Question special
Moderator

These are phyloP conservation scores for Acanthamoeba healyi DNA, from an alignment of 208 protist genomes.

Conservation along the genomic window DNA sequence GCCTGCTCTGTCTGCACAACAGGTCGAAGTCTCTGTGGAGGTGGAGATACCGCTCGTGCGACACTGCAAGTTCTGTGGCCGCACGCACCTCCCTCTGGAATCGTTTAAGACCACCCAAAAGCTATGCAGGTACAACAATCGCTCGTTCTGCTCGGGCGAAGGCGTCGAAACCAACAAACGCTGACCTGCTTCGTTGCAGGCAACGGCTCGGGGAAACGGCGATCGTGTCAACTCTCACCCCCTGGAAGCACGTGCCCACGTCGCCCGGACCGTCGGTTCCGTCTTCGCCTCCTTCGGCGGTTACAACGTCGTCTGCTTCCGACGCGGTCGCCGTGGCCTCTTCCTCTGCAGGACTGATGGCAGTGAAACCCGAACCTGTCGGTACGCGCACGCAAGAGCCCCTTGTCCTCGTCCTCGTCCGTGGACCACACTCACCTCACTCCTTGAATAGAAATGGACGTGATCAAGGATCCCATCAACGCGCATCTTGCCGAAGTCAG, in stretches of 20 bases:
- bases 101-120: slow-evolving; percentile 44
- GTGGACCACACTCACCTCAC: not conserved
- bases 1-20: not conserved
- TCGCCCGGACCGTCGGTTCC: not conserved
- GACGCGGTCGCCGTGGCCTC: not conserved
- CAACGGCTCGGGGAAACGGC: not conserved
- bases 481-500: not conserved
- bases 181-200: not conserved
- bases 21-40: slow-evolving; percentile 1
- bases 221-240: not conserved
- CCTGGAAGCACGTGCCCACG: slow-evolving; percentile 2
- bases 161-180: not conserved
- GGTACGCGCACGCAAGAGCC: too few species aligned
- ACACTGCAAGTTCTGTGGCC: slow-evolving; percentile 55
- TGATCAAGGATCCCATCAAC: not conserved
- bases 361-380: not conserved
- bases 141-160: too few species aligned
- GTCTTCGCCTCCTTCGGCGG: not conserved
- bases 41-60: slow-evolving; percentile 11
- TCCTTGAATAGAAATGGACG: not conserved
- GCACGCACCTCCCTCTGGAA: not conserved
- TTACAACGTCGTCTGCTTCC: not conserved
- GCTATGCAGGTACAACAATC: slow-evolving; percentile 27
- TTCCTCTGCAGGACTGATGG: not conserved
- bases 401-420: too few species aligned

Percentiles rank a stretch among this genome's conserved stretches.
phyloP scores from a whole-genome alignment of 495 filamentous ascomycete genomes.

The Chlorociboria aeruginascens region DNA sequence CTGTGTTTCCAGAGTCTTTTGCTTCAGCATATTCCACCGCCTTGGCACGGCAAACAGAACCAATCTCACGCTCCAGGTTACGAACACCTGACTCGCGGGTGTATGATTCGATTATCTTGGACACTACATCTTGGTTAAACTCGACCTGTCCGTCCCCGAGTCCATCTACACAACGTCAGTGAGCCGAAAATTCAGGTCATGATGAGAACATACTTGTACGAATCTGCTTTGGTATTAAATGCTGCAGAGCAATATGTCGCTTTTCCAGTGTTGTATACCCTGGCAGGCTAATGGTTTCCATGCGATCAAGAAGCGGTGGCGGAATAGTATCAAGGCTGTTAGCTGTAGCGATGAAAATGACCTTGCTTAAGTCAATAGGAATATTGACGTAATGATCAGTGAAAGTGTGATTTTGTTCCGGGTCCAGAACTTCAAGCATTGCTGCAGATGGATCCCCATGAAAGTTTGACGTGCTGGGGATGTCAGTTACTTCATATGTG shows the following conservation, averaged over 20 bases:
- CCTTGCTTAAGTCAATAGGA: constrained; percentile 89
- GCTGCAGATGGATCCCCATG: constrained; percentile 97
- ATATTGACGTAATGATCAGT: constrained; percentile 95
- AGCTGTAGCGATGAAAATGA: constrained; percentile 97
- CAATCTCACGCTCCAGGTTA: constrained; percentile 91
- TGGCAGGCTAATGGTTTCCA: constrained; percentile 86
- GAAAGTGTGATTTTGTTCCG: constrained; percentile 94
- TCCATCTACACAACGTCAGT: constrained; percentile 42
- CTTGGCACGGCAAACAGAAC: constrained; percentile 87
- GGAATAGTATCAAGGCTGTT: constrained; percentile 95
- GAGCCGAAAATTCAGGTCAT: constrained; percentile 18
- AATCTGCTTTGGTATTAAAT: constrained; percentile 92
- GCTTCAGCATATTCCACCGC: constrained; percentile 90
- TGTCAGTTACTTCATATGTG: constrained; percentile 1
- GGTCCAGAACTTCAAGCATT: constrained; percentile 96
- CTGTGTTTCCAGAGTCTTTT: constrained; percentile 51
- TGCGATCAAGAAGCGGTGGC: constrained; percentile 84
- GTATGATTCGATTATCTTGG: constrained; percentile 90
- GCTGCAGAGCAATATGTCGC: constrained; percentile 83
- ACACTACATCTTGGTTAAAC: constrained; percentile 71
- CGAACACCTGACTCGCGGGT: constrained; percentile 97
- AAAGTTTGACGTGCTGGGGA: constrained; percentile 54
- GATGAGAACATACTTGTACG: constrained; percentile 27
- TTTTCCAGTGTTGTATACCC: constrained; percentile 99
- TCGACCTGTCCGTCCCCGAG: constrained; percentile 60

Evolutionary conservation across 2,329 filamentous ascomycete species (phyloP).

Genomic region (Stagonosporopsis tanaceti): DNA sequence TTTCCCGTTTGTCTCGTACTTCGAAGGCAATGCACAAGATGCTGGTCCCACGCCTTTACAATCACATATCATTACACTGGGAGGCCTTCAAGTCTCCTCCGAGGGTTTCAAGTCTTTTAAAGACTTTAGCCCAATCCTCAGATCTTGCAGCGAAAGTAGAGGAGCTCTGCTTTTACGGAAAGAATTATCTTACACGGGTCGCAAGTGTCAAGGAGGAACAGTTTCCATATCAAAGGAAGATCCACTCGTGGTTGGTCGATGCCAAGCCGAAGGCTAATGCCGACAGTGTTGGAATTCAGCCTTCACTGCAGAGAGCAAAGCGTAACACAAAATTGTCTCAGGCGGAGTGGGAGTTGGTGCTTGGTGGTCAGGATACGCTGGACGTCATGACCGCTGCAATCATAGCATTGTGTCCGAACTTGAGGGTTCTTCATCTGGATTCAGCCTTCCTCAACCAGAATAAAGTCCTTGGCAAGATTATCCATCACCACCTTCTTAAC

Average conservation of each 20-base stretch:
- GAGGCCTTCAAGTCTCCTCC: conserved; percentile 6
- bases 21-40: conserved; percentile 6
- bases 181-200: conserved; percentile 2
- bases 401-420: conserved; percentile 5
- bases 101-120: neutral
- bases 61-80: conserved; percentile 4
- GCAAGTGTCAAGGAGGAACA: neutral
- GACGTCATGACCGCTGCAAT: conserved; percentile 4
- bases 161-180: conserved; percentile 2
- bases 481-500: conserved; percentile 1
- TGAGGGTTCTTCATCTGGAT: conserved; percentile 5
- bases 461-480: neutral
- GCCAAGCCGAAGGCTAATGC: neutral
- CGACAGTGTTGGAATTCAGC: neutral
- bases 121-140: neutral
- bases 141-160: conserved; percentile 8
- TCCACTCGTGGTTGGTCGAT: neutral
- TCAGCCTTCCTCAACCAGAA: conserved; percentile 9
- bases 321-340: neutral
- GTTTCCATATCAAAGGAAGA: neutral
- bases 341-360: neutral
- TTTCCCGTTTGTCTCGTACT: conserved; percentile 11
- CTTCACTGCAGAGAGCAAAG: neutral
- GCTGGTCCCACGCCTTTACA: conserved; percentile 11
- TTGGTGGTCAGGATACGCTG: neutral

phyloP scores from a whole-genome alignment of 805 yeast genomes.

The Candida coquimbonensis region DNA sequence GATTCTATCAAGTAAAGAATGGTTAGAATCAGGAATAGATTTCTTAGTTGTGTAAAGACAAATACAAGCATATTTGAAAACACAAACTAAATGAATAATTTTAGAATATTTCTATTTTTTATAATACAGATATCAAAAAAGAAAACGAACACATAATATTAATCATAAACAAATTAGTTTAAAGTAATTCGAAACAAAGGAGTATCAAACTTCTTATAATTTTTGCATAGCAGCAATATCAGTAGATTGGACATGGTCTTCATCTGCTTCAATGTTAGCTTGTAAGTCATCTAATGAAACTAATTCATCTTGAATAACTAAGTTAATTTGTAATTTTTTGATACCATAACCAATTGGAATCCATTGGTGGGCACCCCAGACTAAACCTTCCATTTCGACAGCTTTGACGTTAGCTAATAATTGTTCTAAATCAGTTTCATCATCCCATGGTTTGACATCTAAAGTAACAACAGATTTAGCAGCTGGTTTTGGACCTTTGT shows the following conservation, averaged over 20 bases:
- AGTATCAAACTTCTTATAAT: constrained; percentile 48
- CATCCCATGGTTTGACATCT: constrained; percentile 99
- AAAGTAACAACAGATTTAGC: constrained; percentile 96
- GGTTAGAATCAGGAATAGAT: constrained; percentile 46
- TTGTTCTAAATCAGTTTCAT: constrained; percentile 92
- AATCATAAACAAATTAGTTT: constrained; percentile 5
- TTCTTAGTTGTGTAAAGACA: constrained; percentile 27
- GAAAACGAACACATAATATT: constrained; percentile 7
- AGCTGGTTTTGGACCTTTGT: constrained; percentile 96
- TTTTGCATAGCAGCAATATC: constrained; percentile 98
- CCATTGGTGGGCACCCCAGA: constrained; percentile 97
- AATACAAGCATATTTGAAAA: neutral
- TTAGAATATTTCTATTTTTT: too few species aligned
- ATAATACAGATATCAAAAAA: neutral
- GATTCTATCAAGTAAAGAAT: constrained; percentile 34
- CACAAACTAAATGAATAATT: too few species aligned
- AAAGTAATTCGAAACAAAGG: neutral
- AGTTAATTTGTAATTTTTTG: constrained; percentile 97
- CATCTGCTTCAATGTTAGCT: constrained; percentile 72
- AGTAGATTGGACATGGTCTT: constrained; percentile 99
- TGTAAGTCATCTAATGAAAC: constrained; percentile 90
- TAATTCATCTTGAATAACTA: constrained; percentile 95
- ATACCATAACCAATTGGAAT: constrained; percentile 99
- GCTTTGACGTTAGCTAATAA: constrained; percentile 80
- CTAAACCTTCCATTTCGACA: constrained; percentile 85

As we've discussed at length so far, much of health care reform deals directly with insurance and the idea that more people should be covered. However, I might argue that what we care about in the end are health outcomes - health is wealth. A paper came out in NEJM earlier this month from Ben Sommers, Atul Gawande, and Kate Baicker that reviewed existing evidence on the relationship between health insurance coverage and health outcomes (goo.gl/cwJXoA). In short, the relationship is a complicated picture. Often, a message is warped or even completely lost in it's journey from NEJM to the Senate floor. How is a policymaker to use nuanced evidence to inform policy, especially on issues relating insurance coverage to health? As researchers, what role can we play in translating complex evidence to something easily digestible by non-researchers and the public?